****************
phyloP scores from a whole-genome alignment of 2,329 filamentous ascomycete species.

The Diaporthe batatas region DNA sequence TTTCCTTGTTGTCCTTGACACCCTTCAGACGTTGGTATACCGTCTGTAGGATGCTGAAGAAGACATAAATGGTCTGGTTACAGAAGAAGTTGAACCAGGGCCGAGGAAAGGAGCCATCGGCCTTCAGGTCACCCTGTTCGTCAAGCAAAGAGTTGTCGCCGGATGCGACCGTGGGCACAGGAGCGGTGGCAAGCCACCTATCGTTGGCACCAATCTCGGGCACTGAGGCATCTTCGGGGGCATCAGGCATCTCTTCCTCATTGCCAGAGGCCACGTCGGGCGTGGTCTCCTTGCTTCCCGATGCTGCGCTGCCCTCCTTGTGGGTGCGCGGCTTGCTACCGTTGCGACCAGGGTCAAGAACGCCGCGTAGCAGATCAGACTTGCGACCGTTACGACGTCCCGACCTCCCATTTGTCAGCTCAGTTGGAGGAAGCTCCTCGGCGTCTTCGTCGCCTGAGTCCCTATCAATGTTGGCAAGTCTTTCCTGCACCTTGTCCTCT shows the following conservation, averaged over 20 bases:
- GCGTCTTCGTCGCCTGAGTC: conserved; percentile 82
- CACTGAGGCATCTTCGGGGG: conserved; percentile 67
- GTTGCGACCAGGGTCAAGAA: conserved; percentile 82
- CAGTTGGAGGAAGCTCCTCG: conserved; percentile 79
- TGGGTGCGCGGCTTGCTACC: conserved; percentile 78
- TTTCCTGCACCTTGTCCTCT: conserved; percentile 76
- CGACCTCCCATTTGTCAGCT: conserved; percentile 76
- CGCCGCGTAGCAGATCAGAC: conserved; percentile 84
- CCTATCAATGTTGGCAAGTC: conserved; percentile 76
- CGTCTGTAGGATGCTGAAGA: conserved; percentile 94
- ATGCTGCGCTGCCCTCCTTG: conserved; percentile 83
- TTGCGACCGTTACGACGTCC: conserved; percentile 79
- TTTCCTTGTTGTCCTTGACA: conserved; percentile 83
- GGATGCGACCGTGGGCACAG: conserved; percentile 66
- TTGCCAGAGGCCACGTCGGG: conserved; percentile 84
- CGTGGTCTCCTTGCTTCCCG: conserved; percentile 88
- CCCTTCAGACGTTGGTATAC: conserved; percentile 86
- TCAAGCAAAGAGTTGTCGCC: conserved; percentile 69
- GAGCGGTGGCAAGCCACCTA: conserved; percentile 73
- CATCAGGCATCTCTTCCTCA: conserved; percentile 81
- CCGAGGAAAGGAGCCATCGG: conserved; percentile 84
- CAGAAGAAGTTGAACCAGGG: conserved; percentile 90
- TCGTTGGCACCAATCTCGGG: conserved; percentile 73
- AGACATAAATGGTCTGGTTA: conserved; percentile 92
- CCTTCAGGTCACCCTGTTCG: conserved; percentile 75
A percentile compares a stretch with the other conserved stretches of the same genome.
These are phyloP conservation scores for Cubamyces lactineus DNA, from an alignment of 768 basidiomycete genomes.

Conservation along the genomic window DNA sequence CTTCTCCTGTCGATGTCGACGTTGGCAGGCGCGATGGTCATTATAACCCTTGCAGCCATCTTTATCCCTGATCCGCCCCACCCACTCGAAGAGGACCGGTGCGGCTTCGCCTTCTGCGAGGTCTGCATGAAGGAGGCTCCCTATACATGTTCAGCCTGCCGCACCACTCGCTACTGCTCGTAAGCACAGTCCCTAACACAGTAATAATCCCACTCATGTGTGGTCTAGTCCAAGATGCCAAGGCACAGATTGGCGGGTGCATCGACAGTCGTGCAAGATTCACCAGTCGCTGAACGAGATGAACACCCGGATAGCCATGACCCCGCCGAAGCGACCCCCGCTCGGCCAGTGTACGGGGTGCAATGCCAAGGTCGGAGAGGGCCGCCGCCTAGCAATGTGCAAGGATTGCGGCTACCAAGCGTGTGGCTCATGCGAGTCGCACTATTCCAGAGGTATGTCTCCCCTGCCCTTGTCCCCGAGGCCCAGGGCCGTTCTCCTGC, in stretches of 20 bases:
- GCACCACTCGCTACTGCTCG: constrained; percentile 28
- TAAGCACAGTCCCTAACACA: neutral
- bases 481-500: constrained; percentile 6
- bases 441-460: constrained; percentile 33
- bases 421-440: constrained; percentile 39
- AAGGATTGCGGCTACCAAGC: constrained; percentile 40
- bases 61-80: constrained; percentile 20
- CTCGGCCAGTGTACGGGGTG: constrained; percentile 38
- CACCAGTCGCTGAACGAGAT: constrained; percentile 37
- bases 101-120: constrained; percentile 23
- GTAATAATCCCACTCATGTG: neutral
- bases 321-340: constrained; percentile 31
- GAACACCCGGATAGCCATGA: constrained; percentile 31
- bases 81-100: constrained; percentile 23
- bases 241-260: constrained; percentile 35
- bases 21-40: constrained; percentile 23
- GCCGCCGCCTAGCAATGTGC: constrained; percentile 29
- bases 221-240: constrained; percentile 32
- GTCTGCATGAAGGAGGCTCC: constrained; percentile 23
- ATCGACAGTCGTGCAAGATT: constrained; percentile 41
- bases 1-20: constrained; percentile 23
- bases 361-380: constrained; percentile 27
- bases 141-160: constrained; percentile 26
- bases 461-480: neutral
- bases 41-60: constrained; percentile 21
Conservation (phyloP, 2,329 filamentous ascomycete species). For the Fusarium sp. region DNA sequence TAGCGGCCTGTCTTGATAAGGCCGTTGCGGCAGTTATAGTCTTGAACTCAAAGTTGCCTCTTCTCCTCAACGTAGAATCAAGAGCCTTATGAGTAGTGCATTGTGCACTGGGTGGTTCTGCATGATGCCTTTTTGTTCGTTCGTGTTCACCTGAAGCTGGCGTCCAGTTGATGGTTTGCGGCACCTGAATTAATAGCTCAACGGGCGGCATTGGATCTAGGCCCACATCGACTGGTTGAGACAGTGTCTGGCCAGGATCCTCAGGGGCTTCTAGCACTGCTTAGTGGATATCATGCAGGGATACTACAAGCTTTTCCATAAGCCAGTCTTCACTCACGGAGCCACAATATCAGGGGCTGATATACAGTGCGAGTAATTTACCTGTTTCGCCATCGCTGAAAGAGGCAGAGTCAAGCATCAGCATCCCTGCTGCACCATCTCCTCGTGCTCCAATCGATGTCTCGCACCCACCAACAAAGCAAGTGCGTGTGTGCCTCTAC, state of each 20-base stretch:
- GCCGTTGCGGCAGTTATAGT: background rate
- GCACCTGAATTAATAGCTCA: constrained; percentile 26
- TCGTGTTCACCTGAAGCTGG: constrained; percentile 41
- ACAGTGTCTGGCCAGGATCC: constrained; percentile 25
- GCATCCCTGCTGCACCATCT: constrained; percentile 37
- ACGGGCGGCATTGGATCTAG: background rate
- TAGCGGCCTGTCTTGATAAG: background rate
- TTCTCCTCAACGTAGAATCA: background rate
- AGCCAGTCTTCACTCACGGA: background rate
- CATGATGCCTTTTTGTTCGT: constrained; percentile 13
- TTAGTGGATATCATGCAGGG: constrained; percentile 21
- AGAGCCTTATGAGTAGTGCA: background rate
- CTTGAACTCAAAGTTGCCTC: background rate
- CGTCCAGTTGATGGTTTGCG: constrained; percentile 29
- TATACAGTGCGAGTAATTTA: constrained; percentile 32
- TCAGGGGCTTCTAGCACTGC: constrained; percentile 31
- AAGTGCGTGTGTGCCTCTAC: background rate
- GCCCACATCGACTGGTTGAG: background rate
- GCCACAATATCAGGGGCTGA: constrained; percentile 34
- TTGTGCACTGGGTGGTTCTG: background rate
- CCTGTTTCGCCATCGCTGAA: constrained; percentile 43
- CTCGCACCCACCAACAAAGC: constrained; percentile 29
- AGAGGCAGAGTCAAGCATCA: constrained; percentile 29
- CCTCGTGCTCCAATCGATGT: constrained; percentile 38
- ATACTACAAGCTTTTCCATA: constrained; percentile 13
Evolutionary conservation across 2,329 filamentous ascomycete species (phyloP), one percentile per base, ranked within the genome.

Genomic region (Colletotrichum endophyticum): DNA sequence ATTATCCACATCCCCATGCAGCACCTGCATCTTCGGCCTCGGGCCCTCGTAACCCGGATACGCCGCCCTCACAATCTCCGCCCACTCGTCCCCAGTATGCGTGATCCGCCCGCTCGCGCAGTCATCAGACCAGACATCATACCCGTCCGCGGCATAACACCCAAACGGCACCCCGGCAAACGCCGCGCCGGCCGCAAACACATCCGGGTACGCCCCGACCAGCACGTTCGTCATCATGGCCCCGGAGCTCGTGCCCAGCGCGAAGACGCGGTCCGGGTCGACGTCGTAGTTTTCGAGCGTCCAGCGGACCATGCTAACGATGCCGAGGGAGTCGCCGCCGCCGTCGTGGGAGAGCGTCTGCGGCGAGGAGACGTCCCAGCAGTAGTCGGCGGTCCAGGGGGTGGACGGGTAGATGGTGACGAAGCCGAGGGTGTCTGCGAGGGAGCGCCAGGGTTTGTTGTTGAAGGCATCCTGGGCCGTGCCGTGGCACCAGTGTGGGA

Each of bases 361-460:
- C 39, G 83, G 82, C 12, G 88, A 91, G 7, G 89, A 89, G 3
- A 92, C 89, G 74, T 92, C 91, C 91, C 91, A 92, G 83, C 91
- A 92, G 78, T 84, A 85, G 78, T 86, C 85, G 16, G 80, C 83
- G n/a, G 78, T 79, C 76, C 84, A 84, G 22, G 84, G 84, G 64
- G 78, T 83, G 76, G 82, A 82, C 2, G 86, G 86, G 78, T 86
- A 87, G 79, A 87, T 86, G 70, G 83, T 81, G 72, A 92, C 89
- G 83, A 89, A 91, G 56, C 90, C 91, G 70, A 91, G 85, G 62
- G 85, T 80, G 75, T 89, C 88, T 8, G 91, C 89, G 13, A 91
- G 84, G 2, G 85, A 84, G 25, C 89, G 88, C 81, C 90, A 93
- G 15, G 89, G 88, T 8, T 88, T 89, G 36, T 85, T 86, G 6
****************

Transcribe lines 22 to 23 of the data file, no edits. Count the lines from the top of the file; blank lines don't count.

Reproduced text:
- CATCAGGCATCTCTTCCTCA: conserved; percentile 81
- CCGAGGAAAGGAGCCATCGG: conserved; percentile 84